Fashion Etiquette: Crinolines and Corsets
The Victorians firmly believed in the importance of wearing the appropriate clothing at every occasion. And while in the early part of the 19th century (Jane Austen's time) women's dresses were fairly simple, by the time of the Victorians, the pendulum had swung back to favor elaborate, refined and embellished attire. The average girl needed many styles of dress stashed in her closet, including dresses for balls, dinners, walks and carriage rides, in addition to country and evening dresses. Strict rules established how long one was to wear black when mourning a husband, father, sibling and even in-laws [source: Pool].
Undoubtedly, the most famously ridiculous item of a Victorian woman's wardrobe was the crinoline. As a substitute for layers of heavy petticoats, these wide steel-constructed domed cages held women's skirts far from their legs. Such devices made it easy to use the chamber pot, perhaps, but maneuvering in small spaces became a challenge. Women also had to relearn how to sit elegantly [source: Goodman].Nevertheless, it was the popular fashion, and every fine upper class lady had one. Later in the century, fashion favored crinolettes, which propped up just the rear of the dress.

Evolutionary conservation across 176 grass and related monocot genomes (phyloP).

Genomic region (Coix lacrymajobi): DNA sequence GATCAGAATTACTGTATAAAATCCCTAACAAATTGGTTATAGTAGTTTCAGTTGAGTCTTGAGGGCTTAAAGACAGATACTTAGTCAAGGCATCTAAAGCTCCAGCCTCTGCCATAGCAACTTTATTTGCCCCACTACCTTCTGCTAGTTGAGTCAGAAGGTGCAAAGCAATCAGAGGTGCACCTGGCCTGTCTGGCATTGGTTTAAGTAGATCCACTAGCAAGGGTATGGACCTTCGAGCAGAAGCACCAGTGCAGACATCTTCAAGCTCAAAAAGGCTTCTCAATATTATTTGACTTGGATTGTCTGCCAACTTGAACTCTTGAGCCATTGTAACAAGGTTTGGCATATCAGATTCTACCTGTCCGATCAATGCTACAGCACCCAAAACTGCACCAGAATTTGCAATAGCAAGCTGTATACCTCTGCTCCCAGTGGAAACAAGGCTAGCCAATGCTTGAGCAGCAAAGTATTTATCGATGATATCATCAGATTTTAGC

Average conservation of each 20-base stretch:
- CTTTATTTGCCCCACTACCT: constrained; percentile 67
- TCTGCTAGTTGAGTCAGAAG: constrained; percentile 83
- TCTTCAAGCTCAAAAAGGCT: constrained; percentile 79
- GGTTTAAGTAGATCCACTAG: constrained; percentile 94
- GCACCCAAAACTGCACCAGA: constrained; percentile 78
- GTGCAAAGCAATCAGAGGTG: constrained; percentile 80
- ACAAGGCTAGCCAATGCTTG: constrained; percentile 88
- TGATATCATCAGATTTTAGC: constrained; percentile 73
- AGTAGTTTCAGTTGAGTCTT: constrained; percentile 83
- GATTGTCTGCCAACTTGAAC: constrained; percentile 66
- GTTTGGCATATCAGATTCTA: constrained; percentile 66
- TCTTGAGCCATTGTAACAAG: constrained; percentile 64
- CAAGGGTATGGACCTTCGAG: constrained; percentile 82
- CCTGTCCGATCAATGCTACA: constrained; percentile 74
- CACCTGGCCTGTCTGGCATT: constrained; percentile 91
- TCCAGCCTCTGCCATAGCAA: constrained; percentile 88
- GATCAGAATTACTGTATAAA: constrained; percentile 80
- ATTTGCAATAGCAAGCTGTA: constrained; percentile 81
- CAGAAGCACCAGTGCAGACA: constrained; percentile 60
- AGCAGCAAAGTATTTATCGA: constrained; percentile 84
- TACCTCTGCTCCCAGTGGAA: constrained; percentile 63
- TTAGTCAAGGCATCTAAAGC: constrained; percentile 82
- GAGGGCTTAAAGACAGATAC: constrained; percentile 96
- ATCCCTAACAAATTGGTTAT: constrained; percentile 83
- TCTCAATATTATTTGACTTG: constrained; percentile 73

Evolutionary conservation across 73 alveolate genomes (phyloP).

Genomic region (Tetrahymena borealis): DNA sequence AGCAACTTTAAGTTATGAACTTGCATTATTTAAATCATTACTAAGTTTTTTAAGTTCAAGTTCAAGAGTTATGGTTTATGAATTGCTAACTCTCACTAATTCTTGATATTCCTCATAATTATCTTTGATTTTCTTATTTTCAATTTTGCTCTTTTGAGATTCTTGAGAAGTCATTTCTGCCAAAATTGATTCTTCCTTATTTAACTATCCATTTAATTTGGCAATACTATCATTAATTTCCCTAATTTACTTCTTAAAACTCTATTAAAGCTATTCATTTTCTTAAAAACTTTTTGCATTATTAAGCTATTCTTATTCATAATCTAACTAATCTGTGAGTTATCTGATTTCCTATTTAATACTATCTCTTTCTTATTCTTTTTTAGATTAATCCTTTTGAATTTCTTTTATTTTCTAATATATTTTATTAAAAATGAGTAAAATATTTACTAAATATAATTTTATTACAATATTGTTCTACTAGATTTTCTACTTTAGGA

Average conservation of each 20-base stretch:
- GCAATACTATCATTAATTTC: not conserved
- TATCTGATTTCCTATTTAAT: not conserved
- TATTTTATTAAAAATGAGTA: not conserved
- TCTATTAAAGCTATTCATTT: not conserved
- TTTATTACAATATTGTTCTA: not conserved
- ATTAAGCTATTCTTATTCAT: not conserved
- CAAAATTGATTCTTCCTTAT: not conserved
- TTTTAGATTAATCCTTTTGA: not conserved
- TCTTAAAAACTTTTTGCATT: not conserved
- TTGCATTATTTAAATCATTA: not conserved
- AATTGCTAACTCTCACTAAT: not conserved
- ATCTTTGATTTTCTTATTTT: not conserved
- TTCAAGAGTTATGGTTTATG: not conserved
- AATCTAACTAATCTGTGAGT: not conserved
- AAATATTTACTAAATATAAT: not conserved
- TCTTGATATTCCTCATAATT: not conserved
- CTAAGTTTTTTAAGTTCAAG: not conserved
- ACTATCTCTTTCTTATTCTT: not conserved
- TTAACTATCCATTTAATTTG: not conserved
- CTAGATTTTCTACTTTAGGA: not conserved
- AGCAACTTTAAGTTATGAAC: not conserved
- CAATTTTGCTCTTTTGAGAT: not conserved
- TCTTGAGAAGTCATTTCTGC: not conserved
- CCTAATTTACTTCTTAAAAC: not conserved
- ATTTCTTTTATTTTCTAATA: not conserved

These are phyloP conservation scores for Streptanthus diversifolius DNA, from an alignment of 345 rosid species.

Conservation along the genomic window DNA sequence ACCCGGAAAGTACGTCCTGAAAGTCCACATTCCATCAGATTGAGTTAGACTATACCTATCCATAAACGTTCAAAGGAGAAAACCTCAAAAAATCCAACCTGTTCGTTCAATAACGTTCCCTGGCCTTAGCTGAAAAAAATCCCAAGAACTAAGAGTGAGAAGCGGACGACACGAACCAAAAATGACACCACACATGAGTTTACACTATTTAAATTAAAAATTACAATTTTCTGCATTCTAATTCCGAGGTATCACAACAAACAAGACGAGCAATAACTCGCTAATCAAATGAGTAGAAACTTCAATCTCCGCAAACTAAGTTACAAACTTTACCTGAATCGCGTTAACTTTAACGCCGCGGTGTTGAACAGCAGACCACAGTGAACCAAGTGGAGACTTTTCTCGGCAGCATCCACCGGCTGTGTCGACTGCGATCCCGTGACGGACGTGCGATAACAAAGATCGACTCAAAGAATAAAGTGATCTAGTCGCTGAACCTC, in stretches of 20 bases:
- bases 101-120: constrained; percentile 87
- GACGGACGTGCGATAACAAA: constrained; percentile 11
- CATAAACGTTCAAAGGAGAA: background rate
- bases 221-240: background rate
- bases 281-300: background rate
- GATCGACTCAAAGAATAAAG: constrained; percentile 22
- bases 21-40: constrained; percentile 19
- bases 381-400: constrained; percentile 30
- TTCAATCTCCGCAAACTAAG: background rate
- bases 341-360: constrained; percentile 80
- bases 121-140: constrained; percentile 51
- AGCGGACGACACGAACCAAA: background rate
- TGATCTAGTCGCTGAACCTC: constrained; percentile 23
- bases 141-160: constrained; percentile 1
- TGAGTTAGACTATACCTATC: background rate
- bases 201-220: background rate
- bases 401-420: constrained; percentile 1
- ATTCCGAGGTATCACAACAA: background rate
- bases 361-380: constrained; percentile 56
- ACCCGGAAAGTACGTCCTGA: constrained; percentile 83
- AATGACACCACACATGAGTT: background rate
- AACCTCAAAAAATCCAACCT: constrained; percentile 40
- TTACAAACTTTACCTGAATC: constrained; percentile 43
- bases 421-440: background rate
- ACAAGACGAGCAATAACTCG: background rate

But perhaps no other article of clothing better represented Victorians than the corset, which was essential for a Victorian woman. These tight-fitting undergarments helped one stay erect and even represented a sense of self-respect. Indeed, corsets were ubiquitous for women across class — they were even standard in prisons and workhouses. Some physicians at the time argued that women needed the corset for health reasons — to support their internal organs [source: Goodman].